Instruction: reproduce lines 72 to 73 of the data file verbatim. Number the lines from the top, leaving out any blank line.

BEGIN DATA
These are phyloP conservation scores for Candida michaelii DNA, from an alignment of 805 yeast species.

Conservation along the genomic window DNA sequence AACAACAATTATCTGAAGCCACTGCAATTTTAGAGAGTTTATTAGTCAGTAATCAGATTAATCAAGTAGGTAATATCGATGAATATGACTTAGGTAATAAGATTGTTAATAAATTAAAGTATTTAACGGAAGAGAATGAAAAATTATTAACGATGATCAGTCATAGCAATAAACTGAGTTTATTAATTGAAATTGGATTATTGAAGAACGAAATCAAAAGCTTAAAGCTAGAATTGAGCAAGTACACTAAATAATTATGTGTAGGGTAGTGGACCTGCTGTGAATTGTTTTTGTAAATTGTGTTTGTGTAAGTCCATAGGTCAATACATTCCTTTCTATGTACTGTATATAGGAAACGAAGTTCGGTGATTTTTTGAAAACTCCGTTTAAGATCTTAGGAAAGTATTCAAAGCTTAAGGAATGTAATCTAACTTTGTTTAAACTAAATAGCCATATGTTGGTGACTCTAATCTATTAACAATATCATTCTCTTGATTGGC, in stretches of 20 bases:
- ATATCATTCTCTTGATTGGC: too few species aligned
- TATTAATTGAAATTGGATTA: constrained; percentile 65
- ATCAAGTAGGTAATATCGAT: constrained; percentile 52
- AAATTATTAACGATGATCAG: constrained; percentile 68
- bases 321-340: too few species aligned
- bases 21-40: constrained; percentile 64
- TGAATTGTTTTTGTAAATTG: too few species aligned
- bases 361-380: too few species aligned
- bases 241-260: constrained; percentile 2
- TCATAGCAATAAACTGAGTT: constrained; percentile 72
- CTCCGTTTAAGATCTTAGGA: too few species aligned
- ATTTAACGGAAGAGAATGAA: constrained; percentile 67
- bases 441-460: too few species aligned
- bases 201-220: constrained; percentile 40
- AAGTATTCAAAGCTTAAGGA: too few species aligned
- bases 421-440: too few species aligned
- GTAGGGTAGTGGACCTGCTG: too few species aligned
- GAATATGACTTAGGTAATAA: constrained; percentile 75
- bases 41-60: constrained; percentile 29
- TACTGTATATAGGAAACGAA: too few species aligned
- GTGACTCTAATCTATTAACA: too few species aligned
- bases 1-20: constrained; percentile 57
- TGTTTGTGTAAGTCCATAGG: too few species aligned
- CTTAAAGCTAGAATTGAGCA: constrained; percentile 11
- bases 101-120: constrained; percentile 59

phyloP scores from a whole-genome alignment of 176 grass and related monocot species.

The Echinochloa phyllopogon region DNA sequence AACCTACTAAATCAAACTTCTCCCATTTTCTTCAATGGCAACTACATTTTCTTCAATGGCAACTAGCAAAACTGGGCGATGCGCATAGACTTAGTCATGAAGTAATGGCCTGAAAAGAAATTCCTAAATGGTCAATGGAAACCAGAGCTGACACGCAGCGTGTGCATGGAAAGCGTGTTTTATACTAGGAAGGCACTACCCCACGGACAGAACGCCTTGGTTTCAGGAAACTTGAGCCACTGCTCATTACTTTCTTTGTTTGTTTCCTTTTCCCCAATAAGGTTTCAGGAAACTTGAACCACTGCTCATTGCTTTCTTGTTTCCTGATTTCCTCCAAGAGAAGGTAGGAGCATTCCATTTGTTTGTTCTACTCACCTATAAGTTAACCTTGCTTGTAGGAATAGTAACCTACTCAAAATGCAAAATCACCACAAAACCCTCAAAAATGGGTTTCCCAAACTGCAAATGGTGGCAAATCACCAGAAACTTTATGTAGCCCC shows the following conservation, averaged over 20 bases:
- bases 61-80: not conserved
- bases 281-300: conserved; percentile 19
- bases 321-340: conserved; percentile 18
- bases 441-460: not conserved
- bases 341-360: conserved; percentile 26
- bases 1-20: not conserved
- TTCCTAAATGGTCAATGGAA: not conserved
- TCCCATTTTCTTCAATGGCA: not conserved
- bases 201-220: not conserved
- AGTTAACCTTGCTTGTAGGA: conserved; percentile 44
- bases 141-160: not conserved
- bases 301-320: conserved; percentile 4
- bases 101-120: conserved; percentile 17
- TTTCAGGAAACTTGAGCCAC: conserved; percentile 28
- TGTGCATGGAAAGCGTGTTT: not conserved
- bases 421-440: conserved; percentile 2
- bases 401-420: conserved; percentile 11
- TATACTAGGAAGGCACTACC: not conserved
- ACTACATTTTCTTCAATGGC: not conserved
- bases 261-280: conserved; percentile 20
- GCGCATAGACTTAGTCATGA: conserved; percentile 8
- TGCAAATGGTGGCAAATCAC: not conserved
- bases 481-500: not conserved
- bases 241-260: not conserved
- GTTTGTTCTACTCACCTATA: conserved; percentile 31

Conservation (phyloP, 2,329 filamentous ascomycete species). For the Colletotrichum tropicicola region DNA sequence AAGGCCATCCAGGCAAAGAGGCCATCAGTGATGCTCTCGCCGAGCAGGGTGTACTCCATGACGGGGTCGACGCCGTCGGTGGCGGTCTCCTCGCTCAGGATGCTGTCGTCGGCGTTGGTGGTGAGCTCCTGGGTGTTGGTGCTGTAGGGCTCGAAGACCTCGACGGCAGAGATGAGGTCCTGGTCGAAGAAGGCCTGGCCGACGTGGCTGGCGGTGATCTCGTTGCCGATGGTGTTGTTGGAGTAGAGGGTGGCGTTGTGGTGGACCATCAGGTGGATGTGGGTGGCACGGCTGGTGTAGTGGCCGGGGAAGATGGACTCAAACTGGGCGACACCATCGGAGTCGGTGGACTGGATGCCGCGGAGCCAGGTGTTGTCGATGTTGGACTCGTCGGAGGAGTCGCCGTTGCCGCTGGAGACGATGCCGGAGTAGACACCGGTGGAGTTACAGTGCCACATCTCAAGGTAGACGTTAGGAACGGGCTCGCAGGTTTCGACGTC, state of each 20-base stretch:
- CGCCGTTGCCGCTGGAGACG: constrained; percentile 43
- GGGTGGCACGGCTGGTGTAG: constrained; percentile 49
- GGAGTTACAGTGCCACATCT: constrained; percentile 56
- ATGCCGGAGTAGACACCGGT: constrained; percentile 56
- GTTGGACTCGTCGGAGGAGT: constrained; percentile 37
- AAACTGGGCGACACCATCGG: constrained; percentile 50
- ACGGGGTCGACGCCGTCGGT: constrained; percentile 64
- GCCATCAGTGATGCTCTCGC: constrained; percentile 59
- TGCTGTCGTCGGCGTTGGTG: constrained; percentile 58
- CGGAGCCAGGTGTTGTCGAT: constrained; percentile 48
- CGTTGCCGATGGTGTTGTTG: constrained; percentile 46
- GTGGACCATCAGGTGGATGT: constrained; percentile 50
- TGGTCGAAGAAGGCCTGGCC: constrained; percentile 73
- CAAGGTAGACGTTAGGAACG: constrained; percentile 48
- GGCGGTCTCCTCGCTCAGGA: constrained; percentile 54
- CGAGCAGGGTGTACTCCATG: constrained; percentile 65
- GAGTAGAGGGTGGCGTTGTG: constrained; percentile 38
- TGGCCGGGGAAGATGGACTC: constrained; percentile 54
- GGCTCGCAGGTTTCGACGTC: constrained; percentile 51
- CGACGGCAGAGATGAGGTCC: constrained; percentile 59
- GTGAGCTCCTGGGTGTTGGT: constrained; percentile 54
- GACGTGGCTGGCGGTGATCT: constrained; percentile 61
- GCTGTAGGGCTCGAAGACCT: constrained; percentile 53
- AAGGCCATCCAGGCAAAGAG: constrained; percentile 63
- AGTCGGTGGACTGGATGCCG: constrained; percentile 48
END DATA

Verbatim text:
- GAGTAGAGGGTGGCGTTGTG: constrained; percentile 38
- TGGCCGGGGAAGATGGACTC: constrained; percentile 54